Oct.:  Description of Salt Lake Temple and ordinances.

“The three towers at the eastern end, or front, of the building are each six feet higher than the corresponding towers at the west end.  These three eastern towers represent the three Presiding High Priests of the Church, who constitute the First Presidency, whose special province it is to supervise the spiritual affairs of the Church.  In like manner, the three towers at the west end represent the Presiding Bishopric of the Church, whose duty it is to supervise its temporal interests.”  (p. 9)

“The depicted constellation of Ursa Major, with the pointers directed to the North Star, is intended to remind those in doubt concerning the true way, that they should follow the path indicated by the Priesthood.”  (p. 10)

“Since the final services connected with the dedication of the Temple, none but members of the Church of Jesus Christ of Latter-day Saints, in good standing, have been permitted to enter, for reasons which considerate people will readiloy concede are sufficient and satisfactory.”  (p. 22)

(D. M. McAllister, “A Description of the Great Temple Salt Lake City, and a Statement Concerning the Sacred Purpose to Which All Temples of the Church of Jesus Christ of Latter-day Saints are Dedicated,” October, 1904.)

Note:  The pamphlet contains a section on “Temple Ceremonies,” with explanations of Baptism for the Dead, Marriage for Eternity, and “Sealing Children,” but not even a hint of washings, anointings or endowments.

6 Oct.:  Temples nearly closed for lack of interest.

“The labor commenced in the St. George Temple on the ninth day of January, 1877, under the direction of our late beloved president, Brigham Young.  President Wilford Woodruff was appointed at that time to preside over the temple.  For the first few years the work performed in that house of the Lord was very great, many people flocking from the northern settlements to attend to the labor necessary for the redemption of their dead kindred; but as the temples in other parts of the country were finished, the work in the St. George Temple very materially decreased, until we had very few in attendance, so few in fact that at one time it was thought proper to close the house in consequence of the small amount of ordinance work that was being performed.  This was in the time of President Woodruff’s presidency over the Church.  When it was mooted, President Woodruff made the remark to us that he expected to keep the temple open so that the people might have the opportunity of entering its sacred precincts and laboring for the redemption of their kindred dead, and if they failed to avail themselves of the opportunity then the responsibility should be upon the people and not upon him; for it was the Lord that had establishe dthe work with which we are identified, and he was satisfied that it would triumph.  [DID THIS HAVE ANY CONNECTION WITH THE CHANGE IN THE LAW OF ADOPTION, WITH ITS INCREASED EMPHASIS ON TEMPLE WORK FOR ONE’S ANCESTRY?]”  (David H. Cannon, St. George Temple President, 6 Oct., 1904; CR Oct., 1904, p. 11)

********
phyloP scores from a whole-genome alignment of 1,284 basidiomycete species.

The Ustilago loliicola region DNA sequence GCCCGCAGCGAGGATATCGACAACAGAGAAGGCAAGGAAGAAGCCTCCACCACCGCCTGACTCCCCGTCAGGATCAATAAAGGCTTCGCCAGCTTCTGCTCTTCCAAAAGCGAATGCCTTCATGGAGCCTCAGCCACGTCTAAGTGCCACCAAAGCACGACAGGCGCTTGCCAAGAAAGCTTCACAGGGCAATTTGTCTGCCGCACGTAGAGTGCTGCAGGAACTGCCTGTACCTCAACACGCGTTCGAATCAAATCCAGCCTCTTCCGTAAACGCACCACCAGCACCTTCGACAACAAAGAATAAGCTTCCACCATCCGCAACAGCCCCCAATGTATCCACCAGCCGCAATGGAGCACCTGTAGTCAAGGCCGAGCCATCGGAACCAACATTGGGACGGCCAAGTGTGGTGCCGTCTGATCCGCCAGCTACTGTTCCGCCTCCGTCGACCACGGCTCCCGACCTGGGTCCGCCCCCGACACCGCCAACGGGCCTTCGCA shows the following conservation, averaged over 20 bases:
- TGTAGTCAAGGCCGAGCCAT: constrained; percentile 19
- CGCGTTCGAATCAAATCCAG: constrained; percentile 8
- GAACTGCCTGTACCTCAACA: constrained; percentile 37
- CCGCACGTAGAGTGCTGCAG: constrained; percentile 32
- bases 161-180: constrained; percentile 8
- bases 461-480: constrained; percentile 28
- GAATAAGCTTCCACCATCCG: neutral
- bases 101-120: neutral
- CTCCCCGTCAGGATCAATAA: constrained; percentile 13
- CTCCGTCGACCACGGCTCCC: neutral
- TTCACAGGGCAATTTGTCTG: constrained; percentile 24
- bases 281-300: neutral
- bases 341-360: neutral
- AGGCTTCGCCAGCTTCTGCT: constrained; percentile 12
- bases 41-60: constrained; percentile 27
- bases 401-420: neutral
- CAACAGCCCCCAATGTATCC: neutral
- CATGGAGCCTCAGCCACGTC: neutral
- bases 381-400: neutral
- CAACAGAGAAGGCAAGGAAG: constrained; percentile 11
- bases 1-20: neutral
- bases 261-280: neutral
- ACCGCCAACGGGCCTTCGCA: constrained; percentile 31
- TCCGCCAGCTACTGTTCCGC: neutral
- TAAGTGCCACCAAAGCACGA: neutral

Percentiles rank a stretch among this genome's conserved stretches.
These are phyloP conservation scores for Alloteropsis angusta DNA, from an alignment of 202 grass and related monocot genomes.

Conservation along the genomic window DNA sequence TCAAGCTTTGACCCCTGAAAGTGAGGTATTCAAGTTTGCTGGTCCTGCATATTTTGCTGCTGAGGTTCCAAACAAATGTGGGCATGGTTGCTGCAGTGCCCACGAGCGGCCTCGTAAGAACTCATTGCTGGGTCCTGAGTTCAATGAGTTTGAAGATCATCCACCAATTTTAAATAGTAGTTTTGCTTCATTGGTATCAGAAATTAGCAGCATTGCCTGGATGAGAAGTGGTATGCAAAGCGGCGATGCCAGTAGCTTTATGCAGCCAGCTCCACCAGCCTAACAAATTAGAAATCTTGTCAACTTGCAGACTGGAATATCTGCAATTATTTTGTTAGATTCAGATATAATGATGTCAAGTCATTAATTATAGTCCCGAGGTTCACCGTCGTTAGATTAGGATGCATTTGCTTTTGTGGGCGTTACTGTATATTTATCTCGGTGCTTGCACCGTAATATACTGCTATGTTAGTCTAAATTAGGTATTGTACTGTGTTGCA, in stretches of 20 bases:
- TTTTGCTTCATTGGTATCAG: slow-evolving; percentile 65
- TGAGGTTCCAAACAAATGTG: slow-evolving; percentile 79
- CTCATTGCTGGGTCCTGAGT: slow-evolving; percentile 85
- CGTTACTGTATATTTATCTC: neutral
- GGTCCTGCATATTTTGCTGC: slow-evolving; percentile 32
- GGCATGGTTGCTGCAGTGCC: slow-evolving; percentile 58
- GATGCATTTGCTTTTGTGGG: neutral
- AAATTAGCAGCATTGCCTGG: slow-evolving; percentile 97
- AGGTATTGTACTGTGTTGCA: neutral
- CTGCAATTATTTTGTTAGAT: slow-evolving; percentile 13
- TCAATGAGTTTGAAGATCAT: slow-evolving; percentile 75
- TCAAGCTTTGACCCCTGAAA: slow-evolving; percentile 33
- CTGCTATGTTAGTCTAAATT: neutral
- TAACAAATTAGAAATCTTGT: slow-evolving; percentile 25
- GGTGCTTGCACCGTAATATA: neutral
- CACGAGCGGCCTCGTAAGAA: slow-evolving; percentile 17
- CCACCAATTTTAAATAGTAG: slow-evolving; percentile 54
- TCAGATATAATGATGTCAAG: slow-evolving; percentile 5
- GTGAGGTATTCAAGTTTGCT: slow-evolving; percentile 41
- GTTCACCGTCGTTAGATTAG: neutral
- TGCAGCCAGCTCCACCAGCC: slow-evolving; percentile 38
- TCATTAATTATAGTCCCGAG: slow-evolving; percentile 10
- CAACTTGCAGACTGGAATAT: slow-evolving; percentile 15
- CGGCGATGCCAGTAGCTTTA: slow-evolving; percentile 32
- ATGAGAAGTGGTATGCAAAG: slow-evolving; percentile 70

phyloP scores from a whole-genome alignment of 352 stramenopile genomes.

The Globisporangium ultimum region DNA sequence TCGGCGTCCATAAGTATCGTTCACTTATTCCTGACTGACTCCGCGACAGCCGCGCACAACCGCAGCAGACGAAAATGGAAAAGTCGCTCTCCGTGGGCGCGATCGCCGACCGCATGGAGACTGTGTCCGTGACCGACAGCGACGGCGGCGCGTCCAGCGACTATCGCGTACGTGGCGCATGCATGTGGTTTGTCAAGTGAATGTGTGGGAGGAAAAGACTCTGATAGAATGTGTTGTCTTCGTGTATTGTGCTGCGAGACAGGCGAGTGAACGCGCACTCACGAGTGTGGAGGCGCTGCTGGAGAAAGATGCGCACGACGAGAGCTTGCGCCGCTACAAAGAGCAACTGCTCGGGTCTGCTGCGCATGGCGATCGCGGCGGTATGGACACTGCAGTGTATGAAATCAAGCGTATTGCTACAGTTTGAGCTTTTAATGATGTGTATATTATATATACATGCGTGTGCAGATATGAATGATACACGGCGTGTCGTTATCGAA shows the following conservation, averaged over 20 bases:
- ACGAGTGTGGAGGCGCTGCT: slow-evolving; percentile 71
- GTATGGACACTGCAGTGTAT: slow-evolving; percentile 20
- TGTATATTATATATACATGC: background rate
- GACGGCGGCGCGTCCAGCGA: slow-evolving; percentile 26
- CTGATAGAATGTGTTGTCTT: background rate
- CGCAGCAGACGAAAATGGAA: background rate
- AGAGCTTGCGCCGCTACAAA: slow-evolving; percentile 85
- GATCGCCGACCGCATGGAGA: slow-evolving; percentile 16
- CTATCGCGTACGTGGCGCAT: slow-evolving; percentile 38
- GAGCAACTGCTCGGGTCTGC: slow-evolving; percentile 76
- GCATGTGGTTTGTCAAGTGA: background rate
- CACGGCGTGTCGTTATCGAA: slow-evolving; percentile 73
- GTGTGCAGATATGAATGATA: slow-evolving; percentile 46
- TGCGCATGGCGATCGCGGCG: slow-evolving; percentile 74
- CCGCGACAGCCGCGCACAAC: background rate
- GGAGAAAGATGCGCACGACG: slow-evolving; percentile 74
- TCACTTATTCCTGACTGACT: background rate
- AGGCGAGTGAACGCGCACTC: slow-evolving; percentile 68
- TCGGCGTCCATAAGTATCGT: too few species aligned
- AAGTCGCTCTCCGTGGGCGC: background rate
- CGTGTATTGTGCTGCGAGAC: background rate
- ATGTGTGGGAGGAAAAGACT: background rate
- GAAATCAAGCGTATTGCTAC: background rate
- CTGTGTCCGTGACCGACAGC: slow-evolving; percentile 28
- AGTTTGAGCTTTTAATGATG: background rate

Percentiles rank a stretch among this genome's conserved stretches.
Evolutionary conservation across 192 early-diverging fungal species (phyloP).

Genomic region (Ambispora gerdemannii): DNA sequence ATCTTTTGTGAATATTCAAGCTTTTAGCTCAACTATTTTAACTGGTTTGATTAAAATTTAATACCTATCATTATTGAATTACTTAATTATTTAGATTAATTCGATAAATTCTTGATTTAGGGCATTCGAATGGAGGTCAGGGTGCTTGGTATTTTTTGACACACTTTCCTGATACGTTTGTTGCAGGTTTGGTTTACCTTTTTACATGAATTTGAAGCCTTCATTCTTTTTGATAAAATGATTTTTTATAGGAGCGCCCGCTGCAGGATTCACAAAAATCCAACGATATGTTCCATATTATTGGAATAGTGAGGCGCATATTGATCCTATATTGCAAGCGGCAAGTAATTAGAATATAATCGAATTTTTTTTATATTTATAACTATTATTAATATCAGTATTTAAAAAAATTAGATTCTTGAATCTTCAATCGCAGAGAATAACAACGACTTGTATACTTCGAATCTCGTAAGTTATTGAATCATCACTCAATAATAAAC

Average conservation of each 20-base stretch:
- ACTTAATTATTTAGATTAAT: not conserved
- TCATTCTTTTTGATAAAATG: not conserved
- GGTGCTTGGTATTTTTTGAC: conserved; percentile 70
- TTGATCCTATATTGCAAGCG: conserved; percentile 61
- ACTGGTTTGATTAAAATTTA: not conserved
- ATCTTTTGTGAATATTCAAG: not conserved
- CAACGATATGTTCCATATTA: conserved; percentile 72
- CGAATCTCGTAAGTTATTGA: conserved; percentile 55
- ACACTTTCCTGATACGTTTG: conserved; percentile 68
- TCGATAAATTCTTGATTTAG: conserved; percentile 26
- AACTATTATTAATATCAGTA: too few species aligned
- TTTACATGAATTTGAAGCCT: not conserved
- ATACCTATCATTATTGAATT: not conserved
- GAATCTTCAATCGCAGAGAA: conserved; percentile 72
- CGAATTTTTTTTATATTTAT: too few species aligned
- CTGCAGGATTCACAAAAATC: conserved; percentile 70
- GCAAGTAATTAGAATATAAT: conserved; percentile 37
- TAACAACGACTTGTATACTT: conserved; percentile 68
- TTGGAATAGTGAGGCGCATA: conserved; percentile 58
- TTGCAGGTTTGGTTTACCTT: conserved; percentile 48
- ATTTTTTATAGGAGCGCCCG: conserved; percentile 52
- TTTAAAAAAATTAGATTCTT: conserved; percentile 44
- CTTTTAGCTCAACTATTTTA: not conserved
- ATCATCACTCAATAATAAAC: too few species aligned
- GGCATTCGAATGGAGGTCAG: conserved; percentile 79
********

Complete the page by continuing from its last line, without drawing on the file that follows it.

20 Oct.:  Temple clothing not to be sent to public laundry

“[Meeting at the Temple] It was learned that many of the Latter-day Saints were sending their temple robes and garments to the laundries in Salt Lake to be done up.  This was disapproved, and steps will be taken to correct the evil.”  (Rudger Clawson diary, 20 Oct., 1904)

22 Oct.:  Authority to seal outside temples revoked.

“As you are aware, until within a few years ago, the custom prevailed in Canada, Arizona and Mexico for our young people residing in those countries to marry for time only on account of the inconvenience and expense of attending a journal [sic] to a temple, and that in order to save this great expense, and to encourage marriages, among our young people, President Woodruff and President Snow, each in his time, authorized some of the Apostles, and perhaps others, to perform sealings for time and eternity in behalf of young couples of those place, and that this authority has been exercized quite freely to the present time.

The council of First Presidency and Apostles have now deemed it expedient and wise to withdraw with [sic] authority from those brethren, leaving it souly in the hands of him who holds the keys thereof, and a resolution to this effect has been unanimously passed by the council.”  (Joseph F. Smith, John R. Winder, Anthon H. Lund to John W. Taylor, Raymond, Canada.  22 Oct., 1904.  A copy of this letter was also sent to Apostle George Teasdale in Mexico.  Bergera notes)

11 Dec.:  No black in evidence at funeral.

“In the Hall smilax and English ivy were gracefully entwined among the pure white draperies of the stand and catafalque, while palms and ferns, with white cased pots, were arranged to form a decoration of surpassing loveliness.  On either side the casket, stood great vases of white feathery chrusanthemums . . .

A suggestion was made and adopted to the effect that for each [Mutual Improvement] association throughout the world, one flower should be selected and the whole be woven into a blanket to lay over the casket.  The result was indeed beautiful.  In the center of the blanket was a scroll formed of the pure white narcisses flowers, bearing the inscription–‘From your girls.’ . . .

The officers of the near-by stakes acted as ushers.  The choir was composed entirely of girls, selected also from these stakes, under the able leadership of our own music director–Sister Alice Tuddenham, accompanied by our organist, Sister Lizzie Thomas.  What an inspiring sight they made dressed in white!  And with what feeling and expression they sang!”  (May Boothe Talmage, “The Last Rites,” a description of the funeral services of Elmina S. Taylor, former President of the YLMIA, held 11 Dec., 1904; YWJ 16(1):9, Jan., 1905)

13 Dec.:  Alleged oath of vengeance.

“A man by name of J. H. Wallis exposed the endowments.  He said he was required to take an obligation to pray God to avenge the blood of the prophets on the nations.  How hard for a liar to tell the truth!”  (Anthon H. Lund diary, 13 Dec., 1904; LDS Archives)

22 Dec.:  The “preacher” in the endowment ceremony. 

“Pres. [David H.] Cannon:  Stated, when the work here started there were no written parts.  President Young asked him to take the part of preacher, and he, speaker, made a lengthy speech.  Pres. Young said, ‘You would not do for a sectarian preacher, you preach Mormonism.’  He told me to preach of a ‘Hell without a bottom’ ‘A topless throne,’ ‘A God without body, parts and passions, etc. etc.'”  (St. George Temple Minute Book, K9368R, p. 390, 22 Dec., 1904)